This is a necessary stage for the rapid, all around development of the productive forces and an essential condition for the eventual transition to true socialist relations of production based on advanced capitalist production capacity. For this transitional period to succeed, without the reversion to thoroughgoing revanchist capitalism as in Russia, the CPC needs to retain its leading role as the guarantor of the people’s democratic dictatorship, which is an alliance of all patriotic classes including workers, peasants, the petite bourgeoisie and the national bourgeoisie.

    China at present is going through a period of capitalist development under the leadership of the CPC, not capitalist restoration as in Russia. This is an entirely new phenomenon and has led to a remarkably sustained growth rate. It has also led to all the contradictions of capitalist development, including the extraction of super profits from the peasantry and working class, but under the direction and aegis of the CPC. This is not to be condemned but commended.

    Why do I say this? Because under unfettered capitalism this process of capital accumulation and construction was accomplished by hundreds of years of colonialism, genocide, slavery, and imperialist war that resulted in the death of untold millions upon millions of people and the impoverishment of hundreds of millions more. China has accomplished this process of accumulation and construction by using both foreign and domestic capitalism to develop the means of production at an unprecedented rate without the horrors that accompanied that process in the West..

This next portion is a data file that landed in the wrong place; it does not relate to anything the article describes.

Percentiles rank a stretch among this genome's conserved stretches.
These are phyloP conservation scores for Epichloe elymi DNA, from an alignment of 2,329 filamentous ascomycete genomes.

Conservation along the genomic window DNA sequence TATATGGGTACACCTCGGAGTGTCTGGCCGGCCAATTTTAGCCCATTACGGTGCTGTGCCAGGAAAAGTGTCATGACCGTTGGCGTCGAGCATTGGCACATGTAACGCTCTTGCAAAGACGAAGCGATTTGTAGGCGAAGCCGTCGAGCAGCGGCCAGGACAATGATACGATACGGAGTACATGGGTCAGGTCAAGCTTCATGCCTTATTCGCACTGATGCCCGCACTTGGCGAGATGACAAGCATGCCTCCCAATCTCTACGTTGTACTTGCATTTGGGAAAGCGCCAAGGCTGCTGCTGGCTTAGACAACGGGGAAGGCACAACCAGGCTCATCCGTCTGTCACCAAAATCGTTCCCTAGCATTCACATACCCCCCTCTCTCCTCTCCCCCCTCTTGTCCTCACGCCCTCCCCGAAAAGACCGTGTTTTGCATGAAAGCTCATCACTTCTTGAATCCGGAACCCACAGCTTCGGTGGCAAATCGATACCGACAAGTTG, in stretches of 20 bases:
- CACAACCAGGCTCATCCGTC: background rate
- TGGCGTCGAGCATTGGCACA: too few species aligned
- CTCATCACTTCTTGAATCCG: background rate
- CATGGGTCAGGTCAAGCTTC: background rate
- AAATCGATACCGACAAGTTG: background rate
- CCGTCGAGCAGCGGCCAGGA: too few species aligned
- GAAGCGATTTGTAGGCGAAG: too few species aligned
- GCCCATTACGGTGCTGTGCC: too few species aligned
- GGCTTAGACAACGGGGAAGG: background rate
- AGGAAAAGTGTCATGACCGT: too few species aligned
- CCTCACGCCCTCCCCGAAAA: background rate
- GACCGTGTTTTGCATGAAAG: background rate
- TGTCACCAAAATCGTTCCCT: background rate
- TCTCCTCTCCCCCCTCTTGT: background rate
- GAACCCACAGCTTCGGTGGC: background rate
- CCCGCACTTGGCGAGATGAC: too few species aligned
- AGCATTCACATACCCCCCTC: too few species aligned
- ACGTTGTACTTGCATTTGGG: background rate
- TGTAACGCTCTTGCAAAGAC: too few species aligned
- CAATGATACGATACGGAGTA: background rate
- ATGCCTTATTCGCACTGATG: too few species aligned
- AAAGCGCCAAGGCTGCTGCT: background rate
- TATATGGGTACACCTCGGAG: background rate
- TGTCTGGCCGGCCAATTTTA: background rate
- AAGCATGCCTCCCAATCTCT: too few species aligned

The task for the CPC is to manage this transitional process in such a manner that it will lead to the full blown socialization of the advanced capitalist productive forces as envisioned by Marx . This must be accompanied by the growth of an advanced and democratized civil society founded on but superceding the bourgeoisie democracy of the West, again as envisioned by Marx. This will be the next stage in the development of socialism in China for only with the thorough democratization of society can true socialism be achieved, allowing the party and state to become superfluous.

    This is not to say that class struggle is not occurring in China today. It is actually extremely acute. The question is will the CPC retain control and lead the nation to socialism based on advanced forces and relations of production or will the forces of capitalism so unleashed run amuck and lead to revanchist capitalist restoration as in the former Soviet Union and eastern Europe?

  31. Great post, and very useful comments from Dennis, although i’m not sure about overloading the term ‘primitive accumulation’, which was used by Marx to describe the process of ruthless exploitation, theft, murder and genocide that characterised the early development of capitalism. As harsh as the Great Leap Forward may have been, it was nothing like as painful as capitalist primitive accumulation, described in Marx’s ‘Capital’ in the following colourful terms: